Musings About Family, Travel And Gardening With Allen Martinson.

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THROUGH THE TOMBS OF THE KING; A BLAZE OF BLOOMING LANTANA

Easter is behind us now. I don't necessarily mean that I don't like to celebrate Easter, I certainly do, but to a gardener that means down and dirty time. It never made sense to me when people say that they don't plant until after Easter. Sometimes Easter comes early and other times Easter comes late. How can the weather maker know to have a cold snap just before Easter no matter when that day comes? I don't know how but there have been very few years that it hasn’t proved to be true including this year. I guess this just one of those things I'll never understand.


I have some great news. Garden works is opening up our business on May 1. I'm not sure what it's going to be like, we are leaning more towards the model of letting 10 people at a time in and it will be more of a self-help model then we've ever tried. I believe we will evolve our ways over the next year as we all wait for a vaccine. We know that could be a year or more so we will all be learning and as patient as it takes to get through this. Luckily there is plenty of spring left when we open back up.


I have kept to readers abreast of my shenanigans in my yard as I have vowed to go organic. So far I've not used any herbicides in my lawn and one thing I've noticed is that my St. Augustine is way happier without it. Apparently the chemicals deemed safe to use on St. Augustine should not be used in early, emerging stages of springtime. These chemicals are seriously burning the young tips of St. Augustine grass that costs a couple months to recover. I've done that early spring lawn cleanup with the “safe on all grasses" chemicals in the past. This year without that I am seeing a faster and healthier emergence of my lawn.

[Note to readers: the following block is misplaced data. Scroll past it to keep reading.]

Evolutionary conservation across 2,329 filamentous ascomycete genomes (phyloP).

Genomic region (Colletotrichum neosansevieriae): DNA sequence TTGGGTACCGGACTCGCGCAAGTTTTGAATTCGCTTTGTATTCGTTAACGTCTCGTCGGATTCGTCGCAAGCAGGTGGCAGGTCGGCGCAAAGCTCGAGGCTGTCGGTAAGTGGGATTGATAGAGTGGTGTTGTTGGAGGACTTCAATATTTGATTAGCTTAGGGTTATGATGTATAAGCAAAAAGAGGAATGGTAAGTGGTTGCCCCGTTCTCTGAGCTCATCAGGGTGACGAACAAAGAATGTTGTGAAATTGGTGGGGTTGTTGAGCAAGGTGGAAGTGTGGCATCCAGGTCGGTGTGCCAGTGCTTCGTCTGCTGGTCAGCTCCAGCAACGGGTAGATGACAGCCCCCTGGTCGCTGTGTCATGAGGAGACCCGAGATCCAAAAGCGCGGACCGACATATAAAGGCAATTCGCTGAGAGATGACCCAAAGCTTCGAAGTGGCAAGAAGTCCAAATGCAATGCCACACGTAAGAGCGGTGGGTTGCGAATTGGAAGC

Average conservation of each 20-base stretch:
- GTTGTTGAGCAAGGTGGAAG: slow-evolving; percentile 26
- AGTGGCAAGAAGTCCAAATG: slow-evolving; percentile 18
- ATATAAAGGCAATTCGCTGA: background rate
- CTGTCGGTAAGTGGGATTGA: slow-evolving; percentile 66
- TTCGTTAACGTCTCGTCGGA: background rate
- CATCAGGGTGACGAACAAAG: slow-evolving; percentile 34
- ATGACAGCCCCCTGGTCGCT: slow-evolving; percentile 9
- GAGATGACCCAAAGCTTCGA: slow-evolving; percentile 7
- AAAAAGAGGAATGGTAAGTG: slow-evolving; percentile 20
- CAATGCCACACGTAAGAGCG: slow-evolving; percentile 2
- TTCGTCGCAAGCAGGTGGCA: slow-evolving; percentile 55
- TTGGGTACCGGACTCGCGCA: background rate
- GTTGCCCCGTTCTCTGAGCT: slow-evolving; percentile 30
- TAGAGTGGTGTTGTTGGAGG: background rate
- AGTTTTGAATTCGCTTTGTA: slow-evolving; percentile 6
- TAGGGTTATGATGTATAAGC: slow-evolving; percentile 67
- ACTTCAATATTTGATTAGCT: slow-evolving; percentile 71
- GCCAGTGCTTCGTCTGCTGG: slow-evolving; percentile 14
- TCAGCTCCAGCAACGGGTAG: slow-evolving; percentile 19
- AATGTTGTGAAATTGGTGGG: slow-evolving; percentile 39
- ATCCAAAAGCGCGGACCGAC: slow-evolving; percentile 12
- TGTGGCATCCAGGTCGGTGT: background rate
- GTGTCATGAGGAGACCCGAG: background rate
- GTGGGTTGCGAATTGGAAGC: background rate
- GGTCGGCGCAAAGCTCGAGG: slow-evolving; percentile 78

I plan to fertilize eventually with milorganite. Milorganite is a fertilizer made from the byproduct of Milwaukee's sewer waste system. Milorganite is easy to find, works great and some people use it as a deer repellent as it has a human component in it that deters deer. One of Jackson's greatest and most hilarious gardeners who turned me onto milorganite called one day to order Huolorganite night instead of milorganite. I was carefully writing down the name of this new organic fertilizer when he said that it works even better as a deer repellent because it was from Houston's wastewater system and had a higher concentration of Tex Mex food in the mix therefore the jalapenos made it work better. After I asked him to help me spell it one more time he snickered. He was joking. He had me going, kind of makes sense. I learn more and more that we love to fiddle with things in the garden. Sometimes it may be better to get things going and let mother nature run her course because in the end she's going to win anyway. I'm a fiddler, too. I'm in the learning process of letting things happen; I've got a long way to go.


Last week I wrote about plants in the Sahara desert and around the Mediterranean Ocean in Morocco. From there I drifted into Egypt, my plan was to stay there for two months. My parents were on their way to tour Israel and stopped off in Cairo so we could see each other. They brought me a bag of Oreos and a new pair of blue jeans, it was around Christmas time so the gifts were great.